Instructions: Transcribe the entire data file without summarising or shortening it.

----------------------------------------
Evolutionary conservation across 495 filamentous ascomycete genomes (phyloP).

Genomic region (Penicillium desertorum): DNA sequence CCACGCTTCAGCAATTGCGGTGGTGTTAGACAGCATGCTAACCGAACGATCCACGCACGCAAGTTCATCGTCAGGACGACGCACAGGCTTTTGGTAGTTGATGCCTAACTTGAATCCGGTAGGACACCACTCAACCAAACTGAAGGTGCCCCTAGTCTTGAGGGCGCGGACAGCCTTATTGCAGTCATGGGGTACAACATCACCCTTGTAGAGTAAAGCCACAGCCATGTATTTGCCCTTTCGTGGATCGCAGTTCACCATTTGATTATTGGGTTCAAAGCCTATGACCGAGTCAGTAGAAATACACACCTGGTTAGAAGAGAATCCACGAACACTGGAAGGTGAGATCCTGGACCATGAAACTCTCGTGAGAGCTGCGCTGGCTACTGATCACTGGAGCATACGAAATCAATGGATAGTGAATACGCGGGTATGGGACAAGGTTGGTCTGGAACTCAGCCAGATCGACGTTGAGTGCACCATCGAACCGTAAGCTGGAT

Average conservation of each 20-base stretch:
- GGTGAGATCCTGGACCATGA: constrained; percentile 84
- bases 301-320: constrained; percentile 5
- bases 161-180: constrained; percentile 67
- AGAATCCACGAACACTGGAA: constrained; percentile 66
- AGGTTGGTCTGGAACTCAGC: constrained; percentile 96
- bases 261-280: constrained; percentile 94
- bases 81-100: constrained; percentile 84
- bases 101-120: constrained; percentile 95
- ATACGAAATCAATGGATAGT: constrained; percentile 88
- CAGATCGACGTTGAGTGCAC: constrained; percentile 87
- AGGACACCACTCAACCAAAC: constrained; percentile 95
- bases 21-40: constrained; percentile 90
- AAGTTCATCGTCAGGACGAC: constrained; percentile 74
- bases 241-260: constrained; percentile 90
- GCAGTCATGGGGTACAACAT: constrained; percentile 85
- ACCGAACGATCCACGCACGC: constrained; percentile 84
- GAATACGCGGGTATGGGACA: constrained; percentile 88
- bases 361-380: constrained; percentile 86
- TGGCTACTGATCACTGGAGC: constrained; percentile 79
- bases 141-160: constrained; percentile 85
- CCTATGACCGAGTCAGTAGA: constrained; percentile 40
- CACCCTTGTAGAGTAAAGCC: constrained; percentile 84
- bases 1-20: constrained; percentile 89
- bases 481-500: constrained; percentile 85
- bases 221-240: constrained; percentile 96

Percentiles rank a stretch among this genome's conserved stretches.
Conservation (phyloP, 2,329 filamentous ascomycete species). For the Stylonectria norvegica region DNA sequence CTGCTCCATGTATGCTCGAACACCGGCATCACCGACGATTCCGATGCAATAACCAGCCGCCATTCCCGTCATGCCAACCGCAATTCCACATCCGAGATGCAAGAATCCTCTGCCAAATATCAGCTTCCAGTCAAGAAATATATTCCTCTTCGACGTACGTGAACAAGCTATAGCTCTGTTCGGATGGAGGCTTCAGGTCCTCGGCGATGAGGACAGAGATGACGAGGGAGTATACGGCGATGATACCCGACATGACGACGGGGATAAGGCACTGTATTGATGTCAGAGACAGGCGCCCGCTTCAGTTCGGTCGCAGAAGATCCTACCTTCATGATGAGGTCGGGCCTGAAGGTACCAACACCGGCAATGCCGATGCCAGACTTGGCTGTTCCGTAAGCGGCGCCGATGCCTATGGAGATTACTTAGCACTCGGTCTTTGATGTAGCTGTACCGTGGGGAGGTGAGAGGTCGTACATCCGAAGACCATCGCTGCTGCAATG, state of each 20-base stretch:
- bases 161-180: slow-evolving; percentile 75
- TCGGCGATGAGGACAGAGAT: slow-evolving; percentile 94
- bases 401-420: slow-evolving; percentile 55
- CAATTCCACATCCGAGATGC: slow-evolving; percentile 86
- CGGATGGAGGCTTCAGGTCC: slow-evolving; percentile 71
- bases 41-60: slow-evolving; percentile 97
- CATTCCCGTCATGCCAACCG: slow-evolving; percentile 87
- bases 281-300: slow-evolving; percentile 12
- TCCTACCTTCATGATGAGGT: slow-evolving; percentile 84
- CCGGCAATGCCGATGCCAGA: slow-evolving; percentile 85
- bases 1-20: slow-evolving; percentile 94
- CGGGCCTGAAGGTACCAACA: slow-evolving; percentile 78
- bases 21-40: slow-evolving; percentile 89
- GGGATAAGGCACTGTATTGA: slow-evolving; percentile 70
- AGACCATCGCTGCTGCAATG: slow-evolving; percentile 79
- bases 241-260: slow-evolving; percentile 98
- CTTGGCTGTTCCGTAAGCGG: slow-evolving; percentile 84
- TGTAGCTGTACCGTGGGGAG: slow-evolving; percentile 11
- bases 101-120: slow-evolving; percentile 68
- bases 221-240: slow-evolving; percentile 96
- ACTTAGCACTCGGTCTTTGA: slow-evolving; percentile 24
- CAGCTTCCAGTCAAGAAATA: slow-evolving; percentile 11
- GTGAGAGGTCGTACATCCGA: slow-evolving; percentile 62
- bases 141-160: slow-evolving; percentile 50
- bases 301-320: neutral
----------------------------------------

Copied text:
Evolutionary conservation across 495 filamentous ascomycete genomes (phyloP).

Genomic region (Penicillium desertorum): DNA sequence CCACGCTTCAGCAATTGCGGTGGTGTTAGACAGCATGCTAACCGAACGATCCACGCACGCAAGTTCATCGTCAGGACGACGCACAGGCTTTTGGTAGTTGATGCCTAACTTGAATCCGGTAGGACACCACTCAACCAAACTGAAGGTGCCCCTAGTCTTGAGGGCGCGGACAGCCTTATTGCAGTCATGGGGTACAACATCACCCTTGTAGAGTAAAGCCACAGCCATGTATTTGCCCTTTCGTGGATCGCAGTTCACCATTTGATTATTGGGTTCAAAGCCTATGACCGAGTCAGTAGAAATACACACCTGGTTAGAAGAGAATCCACGAACACTGGAAGGTGAGATCCTGGACCATGAAACTCTCGTGAGAGCTGCGCTGGCTACTGATCACTGGAGCATACGAAATCAATGGATAGTGAATACGCGGGTATGGGACAAGGTTGGTCTGGAACTCAGCCAGATCGACGTTGAGTGCACCATCGAACCGTAAGCTGGAT

Average conservation of each 20-base stretch:
- GGTGAGATCCTGGACCATGA: constrained; percentile 84
- bases 301-320: constrained; percentile 5
- bases 161-180: constrained; percentile 67
- AGAATCCACGAACACTGGAA: constrained; percentile 66
- AGGTTGGTCTGGAACTCAGC: constrained; percentile 96
- bases 261-280: constrained; percentile 94
- bases 81-100: constrained; percentile 84
- bases 101-120: constrained; percentile 95
- ATACGAAATCAATGGATAGT: constrained; percentile 88
- CAGATCGACGTTGAGTGCAC: constrained; percentile 87
- AGGACACCACTCAACCAAAC: constrained; percentile 95
- bases 21-40: constrained; percentile 90
- AAGTTCATCGTCAGGACGAC: constrained; percentile 74
- bases 241-260: constrained; percentile 90
- GCAGTCATGGGGTACAACAT: constrained; percentile 85
- ACCGAACGATCCACGCACGC: constrained; percentile 84
- GAATACGCGGGTATGGGACA: constrained; percentile 88
- bases 361-380: constrained; percentile 86
- TGGCTACTGATCACTGGAGC: constrained; percentile 79
- bases 141-160: constrained; percentile 85
- CCTATGACCGAGTCAGTAGA: constrained; percentile 40
- CACCCTTGTAGAGTAAAGCC: constrained; percentile 84
- bases 1-20: constrained; percentile 89
- bases 481-500: constrained; percentile 85
- bases 221-240: constrained; percentile 96

Percentiles rank a stretch among this genome's conserved stretches.
Conservation (phyloP, 2,329 filamentous ascomycete species). For the Stylonectria norvegica region DNA sequence CTGCTCCATGTATGCTCGAACACCGGCATCACCGACGATTCCGATGCAATAACCAGCCGCCATTCCCGTCATGCCAACCGCAATTCCACATCCGAGATGCAAGAATCCTCTGCCAAATATCAGCTTCCAGTCAAGAAATATATTCCTCTTCGACGTACGTGAACAAGCTATAGCTCTGTTCGGATGGAGGCTTCAGGTCCTCGGCGATGAGGACAGAGATGACGAGGGAGTATACGGCGATGATACCCGACATGACGACGGGGATAAGGCACTGTATTGATGTCAGAGACAGGCGCCCGCTTCAGTTCGGTCGCAGAAGATCCTACCTTCATGATGAGGTCGGGCCTGAAGGTACCAACACCGGCAATGCCGATGCCAGACTTGGCTGTTCCGTAAGCGGCGCCGATGCCTATGGAGATTACTTAGCACTCGGTCTTTGATGTAGCTGTACCGTGGGGAGGTGAGAGGTCGTACATCCGAAGACCATCGCTGCTGCAATG, state of each 20-base stretch:
- bases 161-180: slow-evolving; percentile 75
- TCGGCGATGAGGACAGAGAT: slow-evolving; percentile 94
- bases 401-420: slow-evolving; percentile 55
- CAATTCCACATCCGAGATGC: slow-evolving; percentile 86
- CGGATGGAGGCTTCAGGTCC: slow-evolving; percentile 71
- bases 41-60: slow-evolving; percentile 97
- CATTCCCGTCATGCCAACCG: slow-evolving; percentile 87
- bases 281-300: slow-evolving; percentile 12
- TCCTACCTTCATGATGAGGT: slow-evolving; percentile 84
- CCGGCAATGCCGATGCCAGA: slow-evolving; percentile 85
- bases 1-20: slow-evolving; percentile 94
- CGGGCCTGAAGGTACCAACA: slow-evolving; percentile 78
- bases 21-40: slow-evolving; percentile 89
- GGGATAAGGCACTGTATTGA: slow-evolving; percentile 70
- AGACCATCGCTGCTGCAATG: slow-evolving; percentile 79
- bases 241-260: slow-evolving; percentile 98
- CTTGGCTGTTCCGTAAGCGG: slow-evolving; percentile 84
- TGTAGCTGTACCGTGGGGAG: slow-evolving; percentile 11
- bases 101-120: slow-evolving; percentile 68
- bases 221-240: slow-evolving; percentile 96
- ACTTAGCACTCGGTCTTTGA: slow-evolving; percentile 24
- CAGCTTCCAGTCAAGAAATA: slow-evolving; percentile 11
- GTGAGAGGTCGTACATCCGA: slow-evolving; percentile 62
- bases 141-160: slow-evolving; percentile 50
- bases 301-320: neutral